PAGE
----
Marlous van Waijenburg
Field: Modern Europe
Specialization: Global economic history
Keywords: Sub-Saharan Africa, colonialism, economic growth, living standards, fiscal capacity
Topic: "Financing the African State. The Development and Transformation of African Fiscal Systems in the Long Twentieth Century"
Advisor: Joel Mokyr
Marlous van Waijenburg is a comparative economic historian interested in the historical roots of the global economic divide, and specifically in the economic legacies of colonialism. The main regional focus of her work is on Sub-Saharan Africa, and is methodologically situated at the intersection of global history, economics, and political economy.
Marlous received both her B.A. and M.A. from Utrecht University, and has been visiting student in the economics department of Washington University in St. Louis under the supervision of Prof. Douglass C. North. Her M.A. thesis, titled Living Standards in British Africa in a Comparative Perspective, 1880-1945. Is Poverty Destiny?, was awarded 'best historical M.A. thesis' by the International Institute for Social History and national newspaper 'de Volkskrant', and 'best MA thesis in the Humanities' awarded by Utrecht University. The article version of her M.A. thesis (joint with Ewout Frankema), was published in the Journal of Economic History in 2012, and recently received two other prizes (see below).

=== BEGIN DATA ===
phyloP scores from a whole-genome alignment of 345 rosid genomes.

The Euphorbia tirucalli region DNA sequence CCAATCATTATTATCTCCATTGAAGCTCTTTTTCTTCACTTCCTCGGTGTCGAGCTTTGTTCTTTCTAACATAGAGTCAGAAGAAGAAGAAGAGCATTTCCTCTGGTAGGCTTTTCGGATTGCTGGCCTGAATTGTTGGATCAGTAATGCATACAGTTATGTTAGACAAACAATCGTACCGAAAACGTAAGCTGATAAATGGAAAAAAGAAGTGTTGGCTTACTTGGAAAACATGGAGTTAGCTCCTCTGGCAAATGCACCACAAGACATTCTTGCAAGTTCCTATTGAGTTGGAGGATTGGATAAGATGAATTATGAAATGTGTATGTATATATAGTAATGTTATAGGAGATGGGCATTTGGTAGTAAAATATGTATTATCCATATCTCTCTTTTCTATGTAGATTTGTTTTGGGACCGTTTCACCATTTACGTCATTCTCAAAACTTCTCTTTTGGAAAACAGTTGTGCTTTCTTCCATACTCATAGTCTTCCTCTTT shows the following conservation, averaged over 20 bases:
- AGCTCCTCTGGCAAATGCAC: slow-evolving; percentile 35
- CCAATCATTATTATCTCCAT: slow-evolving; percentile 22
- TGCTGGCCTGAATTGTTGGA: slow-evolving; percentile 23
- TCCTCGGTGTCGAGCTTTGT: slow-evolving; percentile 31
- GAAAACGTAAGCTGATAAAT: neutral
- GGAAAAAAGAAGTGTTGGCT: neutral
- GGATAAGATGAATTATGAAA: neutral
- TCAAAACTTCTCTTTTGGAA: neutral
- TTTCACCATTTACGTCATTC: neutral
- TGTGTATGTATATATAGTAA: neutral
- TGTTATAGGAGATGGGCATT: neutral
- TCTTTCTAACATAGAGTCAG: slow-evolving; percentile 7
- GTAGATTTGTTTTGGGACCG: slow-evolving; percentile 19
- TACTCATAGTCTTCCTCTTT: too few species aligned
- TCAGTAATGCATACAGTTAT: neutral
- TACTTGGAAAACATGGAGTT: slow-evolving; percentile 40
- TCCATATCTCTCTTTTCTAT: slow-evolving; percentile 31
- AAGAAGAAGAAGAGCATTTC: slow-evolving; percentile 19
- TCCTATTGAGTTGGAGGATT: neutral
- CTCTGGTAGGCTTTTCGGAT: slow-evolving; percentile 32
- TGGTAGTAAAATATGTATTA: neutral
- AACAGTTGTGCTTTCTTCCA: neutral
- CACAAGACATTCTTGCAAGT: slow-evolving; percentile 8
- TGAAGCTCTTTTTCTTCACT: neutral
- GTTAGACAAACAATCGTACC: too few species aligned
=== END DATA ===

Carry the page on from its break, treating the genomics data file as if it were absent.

Her dissertation, tentatively titled "Financing the African State: Development and Transformations of Fiscal Systems in the Long Twentieth Century", compares state capacity building in Africa through the lens of taxation. In the next two years (2014-2016), she will be a Presidential Fellow at Northwestern University.
(2014) "Metropolitan Blueprints of Colonial Taxation? Comparative Fiscal Development in British and French Africa, 1880-1940." Journal of African History (forthcoming, with Ewout Frankema)
(2012) "Structural impediments to African growth? New evidence from real wages in British Africa, 1880-1965." Journal of Economic History 72(4): 895-926 (with Ewout Frankema)
- Arthur Cole Prize for "best article in the Journal of Economic History 2012-2013"
- Wageningen School of Social Sciences Publication Award for "best article in the Social Sciences"